“When tensions return to preexisting levels, which they usually do after a short, sharp war, then gold comes off,” explained Reade, suggesting that this is not the greatest reason to be buying gold. While geopolitical tension will impact gold sentiment to some extent, the real reason to be bullish is the looming economic crisis. “Gold is much more a hedge of economic uncertainty than a geopolitical hedge,” he said.

 

Gold as a strategic asset

On May 20th, the Zambian government agreed to amend the Mines Act, classifying gold as a strategic metal to allow all citizens to benefit from its exploitation, according to Barnaby Mulenga, permanent secretary at Zambia’s Ministry of Mines. While this amendment still allows Zambia to grant gold mining licenses to foreigners, it is indicative of a wave of protectionist measures taken by developing nations to control gold supply in 2020.

In April, the government of Papua New Guinea (PNG) announced it would not extend the mining lease on the Porgera gold mine operated by Barrick, which contributes approximately 10% of the country’s exports. On June 24th, Barrick Niugini Ltd, which operates the mine as a joint venture between Barrick and China’s Zijin Mining Group Ltd, announced it will lay off most of its staff at Porgera, including 2,650 Papua New Guinea nationals. This signal that an impasse with the government over ownership is unlikely to be resolved swiftly was reinforced with the following statement: “The government had repeatedly refused to enter into meaningful discussions about the issue.”

While issues between Barrick and PNG continue to linger, the Toronto-based miner has recent history in successfully negotiating deals in other high-risk jurisdictions. In January, Barrick granted Tanzania a stake in three gold mines via the Twiga Minerals joint venture. “We are breaking new ground and pioneering the way we share the economics of mining with host countries in a developing world,” stated Bristow in his interview with Global Business Reports, advocating the role of mining as an “engine for economic transformation”.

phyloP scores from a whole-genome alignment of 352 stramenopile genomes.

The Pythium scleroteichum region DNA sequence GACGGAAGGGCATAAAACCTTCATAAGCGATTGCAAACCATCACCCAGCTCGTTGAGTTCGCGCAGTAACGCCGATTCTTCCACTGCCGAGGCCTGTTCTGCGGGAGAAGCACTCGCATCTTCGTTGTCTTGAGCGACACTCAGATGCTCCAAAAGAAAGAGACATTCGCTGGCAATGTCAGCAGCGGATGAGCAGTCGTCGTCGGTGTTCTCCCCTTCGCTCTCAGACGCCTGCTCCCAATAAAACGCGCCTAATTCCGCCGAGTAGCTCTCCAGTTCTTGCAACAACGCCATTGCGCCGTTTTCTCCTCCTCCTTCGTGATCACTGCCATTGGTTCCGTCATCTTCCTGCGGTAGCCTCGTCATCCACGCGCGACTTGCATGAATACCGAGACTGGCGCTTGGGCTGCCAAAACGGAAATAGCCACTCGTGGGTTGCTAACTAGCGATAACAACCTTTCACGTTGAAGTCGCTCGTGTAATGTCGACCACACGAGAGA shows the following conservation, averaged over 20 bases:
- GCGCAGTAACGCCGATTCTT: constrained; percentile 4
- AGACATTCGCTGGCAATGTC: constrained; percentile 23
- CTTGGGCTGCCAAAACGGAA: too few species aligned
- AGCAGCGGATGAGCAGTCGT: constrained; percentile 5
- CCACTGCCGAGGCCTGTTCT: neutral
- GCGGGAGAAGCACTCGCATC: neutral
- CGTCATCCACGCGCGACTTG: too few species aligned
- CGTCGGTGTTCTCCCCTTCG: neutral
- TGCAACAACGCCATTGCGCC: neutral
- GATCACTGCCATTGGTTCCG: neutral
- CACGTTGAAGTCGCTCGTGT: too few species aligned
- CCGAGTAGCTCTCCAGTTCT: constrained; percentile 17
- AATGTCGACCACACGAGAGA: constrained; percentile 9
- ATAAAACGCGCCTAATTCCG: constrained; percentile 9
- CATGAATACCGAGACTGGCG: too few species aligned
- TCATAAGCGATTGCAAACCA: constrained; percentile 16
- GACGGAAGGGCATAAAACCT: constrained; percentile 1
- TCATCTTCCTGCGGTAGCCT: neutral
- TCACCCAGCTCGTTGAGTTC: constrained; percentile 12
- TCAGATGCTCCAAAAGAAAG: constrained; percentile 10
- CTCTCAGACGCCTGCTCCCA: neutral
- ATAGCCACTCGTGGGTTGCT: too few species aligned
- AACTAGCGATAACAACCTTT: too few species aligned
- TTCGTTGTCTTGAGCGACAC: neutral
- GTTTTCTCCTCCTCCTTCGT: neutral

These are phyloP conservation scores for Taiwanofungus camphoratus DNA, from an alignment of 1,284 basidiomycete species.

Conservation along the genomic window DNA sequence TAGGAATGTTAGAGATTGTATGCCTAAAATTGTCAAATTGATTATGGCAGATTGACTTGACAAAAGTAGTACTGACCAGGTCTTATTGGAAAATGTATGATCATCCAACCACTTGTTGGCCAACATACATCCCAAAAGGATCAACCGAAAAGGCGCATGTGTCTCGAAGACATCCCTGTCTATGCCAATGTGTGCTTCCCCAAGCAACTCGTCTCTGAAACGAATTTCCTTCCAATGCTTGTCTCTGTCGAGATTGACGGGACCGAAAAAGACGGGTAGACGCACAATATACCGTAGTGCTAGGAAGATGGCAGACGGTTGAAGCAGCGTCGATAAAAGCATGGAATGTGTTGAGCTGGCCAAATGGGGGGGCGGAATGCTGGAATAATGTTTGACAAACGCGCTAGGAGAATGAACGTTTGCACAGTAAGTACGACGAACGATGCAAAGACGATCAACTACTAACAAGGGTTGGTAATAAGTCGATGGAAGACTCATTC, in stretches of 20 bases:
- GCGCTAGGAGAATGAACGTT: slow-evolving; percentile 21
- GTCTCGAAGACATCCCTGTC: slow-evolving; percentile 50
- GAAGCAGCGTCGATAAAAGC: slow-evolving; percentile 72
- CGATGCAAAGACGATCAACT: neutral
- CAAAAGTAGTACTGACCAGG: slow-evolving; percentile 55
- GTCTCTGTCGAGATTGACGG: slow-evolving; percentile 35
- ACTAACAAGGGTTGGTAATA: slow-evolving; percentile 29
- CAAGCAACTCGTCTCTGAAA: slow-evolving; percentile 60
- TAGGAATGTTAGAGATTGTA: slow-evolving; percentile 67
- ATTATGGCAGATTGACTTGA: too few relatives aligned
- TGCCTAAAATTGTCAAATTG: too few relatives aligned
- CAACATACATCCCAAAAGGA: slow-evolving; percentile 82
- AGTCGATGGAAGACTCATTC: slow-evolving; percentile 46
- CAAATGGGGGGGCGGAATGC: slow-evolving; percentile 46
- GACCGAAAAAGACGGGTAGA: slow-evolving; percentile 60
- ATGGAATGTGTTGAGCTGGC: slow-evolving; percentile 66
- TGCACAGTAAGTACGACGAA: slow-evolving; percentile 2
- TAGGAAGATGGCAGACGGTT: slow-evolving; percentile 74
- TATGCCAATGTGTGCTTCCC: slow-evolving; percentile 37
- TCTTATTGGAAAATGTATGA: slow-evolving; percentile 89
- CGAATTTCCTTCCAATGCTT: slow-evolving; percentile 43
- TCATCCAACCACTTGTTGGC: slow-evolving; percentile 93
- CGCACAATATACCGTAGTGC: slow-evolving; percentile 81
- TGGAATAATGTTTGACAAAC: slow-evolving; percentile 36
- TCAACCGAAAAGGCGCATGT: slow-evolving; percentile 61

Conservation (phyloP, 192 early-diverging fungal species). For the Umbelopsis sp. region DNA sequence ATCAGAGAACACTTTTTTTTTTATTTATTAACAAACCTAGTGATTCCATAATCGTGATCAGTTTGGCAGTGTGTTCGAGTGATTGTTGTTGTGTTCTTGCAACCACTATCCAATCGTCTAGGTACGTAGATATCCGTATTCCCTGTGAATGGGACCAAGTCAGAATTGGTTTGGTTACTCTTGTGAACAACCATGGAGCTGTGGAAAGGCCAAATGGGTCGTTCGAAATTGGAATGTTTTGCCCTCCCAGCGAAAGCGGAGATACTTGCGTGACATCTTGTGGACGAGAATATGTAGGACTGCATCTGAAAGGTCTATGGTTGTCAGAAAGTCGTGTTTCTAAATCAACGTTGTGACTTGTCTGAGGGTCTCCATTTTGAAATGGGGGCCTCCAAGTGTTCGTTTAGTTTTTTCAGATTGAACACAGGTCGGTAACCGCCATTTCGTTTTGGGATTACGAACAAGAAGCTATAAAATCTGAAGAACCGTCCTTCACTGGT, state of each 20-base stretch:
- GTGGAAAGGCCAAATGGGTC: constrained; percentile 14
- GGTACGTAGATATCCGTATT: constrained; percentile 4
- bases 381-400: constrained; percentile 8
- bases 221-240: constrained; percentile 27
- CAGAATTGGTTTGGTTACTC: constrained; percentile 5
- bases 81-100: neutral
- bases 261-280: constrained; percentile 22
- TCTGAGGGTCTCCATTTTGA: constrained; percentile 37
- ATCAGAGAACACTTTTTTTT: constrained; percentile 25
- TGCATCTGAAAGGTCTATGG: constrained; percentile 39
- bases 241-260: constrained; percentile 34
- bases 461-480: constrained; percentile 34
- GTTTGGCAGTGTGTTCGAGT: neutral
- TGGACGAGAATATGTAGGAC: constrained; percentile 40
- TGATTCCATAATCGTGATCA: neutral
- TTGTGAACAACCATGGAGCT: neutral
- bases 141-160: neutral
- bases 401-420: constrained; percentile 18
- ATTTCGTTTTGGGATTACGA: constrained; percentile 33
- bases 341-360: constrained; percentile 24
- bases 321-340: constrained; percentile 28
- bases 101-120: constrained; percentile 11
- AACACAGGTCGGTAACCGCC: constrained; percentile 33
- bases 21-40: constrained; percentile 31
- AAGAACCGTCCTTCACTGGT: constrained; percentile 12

The approach of sharing a greater proportion of wealth with host countries is commendable. However, as governments try to stimulate depressed economies in the wake of the pandemic, will the risk of nationalism make jurisdictional stability even more of an issue with investors? “The challenge I see coming is what countries are going to do to stimulate economies,” observed Wheaton Precious Metals’ (TSE: WPM) president and CEO, Randy Smallwood, who expects to see a trend towards nationalism as governments looks for ways to take a bigger piece of the pie. On the other hand, the drive to reestablish economic activity could help advance projects that have been in permitting limbo. “Profitable mining operations pay huge taxes, and this is a great way of kick-starting the economy without having to print currency,” added Smallwood.

Mining companies can also benefit from state-driven initiatives to guarantee gold supply. TSX-listed Steppe Gold made the transition from development to production on March 25th, announcing the commencement of ore processing at its ATO gold mine in Mongolia. On May 11th, Steppe reported its first sale of gold and silver to the Central Bank of Mongolia, generating cash flow before streaming obligations of US$8.5 million. “By selling in-country we pay a 5% flat government royalty, compared to the 10% royalty charged for exporting,” explained executive director Aneel Wairach, mentioning that for the next four to five years all of Steppe’s production will be sold to the Central Bank.

As gold rises in times of economic strife, the importance of sharing the vast wealth it creates should not be understated. “I believe that you mine a national asset,” said Bristow, stating that if a mining company does not fulfil its duty to deliver value to the host nation, the metal should be left in the ground. “The value of that asset should be divvied up into various segments, and most importantly back into the communities and the population of that country,” he added. This sentiment was echoed by Doug Ramshaw, who urged his peers to think about how they can pay forward the benefits the gold sector expects to receive in the coming years. “Gold sentiment has a very macabre nature to it, tending to do well when people are suffering in one way or another,” he reflected.

The onus to give back to the communities should not only fall on the shoulders of producers, suggested Smallwood. On April 20th, WPM announced the launch of a US$5 million Community Support and Response Fund to help combat COVID-19, incremental to the company’s Community Investment Program that provides support to over 50 programs in communities around the world. “In the 1990s, I had to make royalty payments on a regular basis, and always thought these royalty companies were getting a bit of a free ride,” revealed Smallwood, speaking of his background building and operating gold mines, and how it shaped his philosophy for Wheaton. “If we as a resource industry do not reinvest back into the communities around us, the industry does not have a life,” he concluded.